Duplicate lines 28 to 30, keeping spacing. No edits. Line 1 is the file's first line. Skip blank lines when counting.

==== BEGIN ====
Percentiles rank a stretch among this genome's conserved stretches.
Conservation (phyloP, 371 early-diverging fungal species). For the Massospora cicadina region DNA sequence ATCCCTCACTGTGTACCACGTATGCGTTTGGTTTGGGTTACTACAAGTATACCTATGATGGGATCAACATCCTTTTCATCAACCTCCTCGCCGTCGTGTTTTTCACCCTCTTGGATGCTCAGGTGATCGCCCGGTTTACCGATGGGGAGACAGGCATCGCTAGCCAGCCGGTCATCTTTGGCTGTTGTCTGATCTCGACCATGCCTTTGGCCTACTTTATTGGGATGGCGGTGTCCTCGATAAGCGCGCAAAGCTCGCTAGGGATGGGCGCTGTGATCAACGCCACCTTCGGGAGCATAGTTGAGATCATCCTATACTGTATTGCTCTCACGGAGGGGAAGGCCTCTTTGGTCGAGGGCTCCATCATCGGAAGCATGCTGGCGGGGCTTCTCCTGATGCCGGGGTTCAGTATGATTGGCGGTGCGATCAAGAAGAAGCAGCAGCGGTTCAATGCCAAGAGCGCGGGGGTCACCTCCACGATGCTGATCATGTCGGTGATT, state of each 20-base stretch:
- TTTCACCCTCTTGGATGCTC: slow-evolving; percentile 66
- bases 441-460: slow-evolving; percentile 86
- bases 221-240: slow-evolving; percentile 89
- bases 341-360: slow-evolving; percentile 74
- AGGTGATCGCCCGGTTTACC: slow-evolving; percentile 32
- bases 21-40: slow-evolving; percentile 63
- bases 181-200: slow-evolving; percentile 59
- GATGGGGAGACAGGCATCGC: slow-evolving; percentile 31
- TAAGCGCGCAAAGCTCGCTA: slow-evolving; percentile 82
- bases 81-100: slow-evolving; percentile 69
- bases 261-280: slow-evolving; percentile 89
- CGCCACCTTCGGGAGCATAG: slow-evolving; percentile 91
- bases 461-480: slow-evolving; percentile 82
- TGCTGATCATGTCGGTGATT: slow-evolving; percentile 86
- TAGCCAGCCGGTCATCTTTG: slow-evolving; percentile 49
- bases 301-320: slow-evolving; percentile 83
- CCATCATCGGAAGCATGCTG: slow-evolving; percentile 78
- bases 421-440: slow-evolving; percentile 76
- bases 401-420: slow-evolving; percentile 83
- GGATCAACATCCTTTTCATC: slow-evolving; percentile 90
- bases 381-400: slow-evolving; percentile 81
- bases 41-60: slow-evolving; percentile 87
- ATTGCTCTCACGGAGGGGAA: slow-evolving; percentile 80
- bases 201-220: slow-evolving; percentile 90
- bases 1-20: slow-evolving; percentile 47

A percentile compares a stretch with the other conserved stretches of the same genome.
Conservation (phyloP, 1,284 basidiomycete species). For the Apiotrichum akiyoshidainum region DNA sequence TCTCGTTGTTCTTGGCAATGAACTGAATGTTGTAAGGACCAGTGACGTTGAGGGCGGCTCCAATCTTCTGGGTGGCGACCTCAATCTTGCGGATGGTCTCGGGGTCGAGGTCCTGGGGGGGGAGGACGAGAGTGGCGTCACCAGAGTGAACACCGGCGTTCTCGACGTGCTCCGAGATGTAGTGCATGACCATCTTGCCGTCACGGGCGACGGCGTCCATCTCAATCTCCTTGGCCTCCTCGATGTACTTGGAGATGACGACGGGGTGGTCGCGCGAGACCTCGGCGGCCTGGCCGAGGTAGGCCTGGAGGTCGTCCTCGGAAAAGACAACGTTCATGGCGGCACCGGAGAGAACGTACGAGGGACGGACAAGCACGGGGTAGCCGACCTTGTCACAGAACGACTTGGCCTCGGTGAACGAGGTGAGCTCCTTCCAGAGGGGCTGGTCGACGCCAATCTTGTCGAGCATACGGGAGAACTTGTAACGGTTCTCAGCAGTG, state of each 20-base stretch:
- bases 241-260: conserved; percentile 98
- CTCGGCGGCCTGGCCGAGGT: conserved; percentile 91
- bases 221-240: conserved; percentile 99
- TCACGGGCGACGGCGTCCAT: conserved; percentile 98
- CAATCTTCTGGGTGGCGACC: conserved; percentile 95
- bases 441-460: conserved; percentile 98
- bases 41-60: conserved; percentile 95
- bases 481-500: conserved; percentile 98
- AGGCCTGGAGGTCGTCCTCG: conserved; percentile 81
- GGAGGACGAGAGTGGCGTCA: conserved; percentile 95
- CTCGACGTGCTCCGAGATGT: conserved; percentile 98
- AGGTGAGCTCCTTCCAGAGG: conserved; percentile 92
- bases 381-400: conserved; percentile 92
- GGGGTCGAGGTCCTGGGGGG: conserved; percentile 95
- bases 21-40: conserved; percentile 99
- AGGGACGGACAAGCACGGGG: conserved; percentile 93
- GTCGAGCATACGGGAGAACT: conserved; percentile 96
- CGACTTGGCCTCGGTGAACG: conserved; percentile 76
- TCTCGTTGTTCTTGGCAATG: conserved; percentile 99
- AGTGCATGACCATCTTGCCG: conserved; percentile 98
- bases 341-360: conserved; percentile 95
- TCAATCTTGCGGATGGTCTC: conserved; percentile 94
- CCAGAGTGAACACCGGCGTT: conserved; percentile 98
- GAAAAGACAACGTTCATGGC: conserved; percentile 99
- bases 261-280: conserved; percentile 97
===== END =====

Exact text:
A percentile compares a stretch with the other conserved stretches of the same genome.
Conservation (phyloP, 1,284 basidiomycete species). For the Apiotrichum akiyoshidainum region DNA sequence TCTCGTTGTTCTTGGCAATGAACTGAATGTTGTAAGGACCAGTGACGTTGAGGGCGGCTCCAATCTTCTGGGTGGCGACCTCAATCTTGCGGATGGTCTCGGGGTCGAGGTCCTGGGGGGGGAGGACGAGAGTGGCGTCACCAGAGTGAACACCGGCGTTCTCGACGTGCTCCGAGATGTAGTGCATGACCATCTTGCCGTCACGGGCGACGGCGTCCATCTCAATCTCCTTGGCCTCCTCGATGTACTTGGAGATGACGACGGGGTGGTCGCGCGAGACCTCGGCGGCCTGGCCGAGGTAGGCCTGGAGGTCGTCCTCGGAAAAGACAACGTTCATGGCGGCACCGGAGAGAACGTACGAGGGACGGACAAGCACGGGGTAGCCGACCTTGTCACAGAACGACTTGGCCTCGGTGAACGAGGTGAGCTCCTTCCAGAGGGGCTGGTCGACGCCAATCTTGTCGAGCATACGGGAGAACTTGTAACGGTTCTCAGCAGTG, state of each 20-base stretch:
- bases 241-260: conserved; percentile 98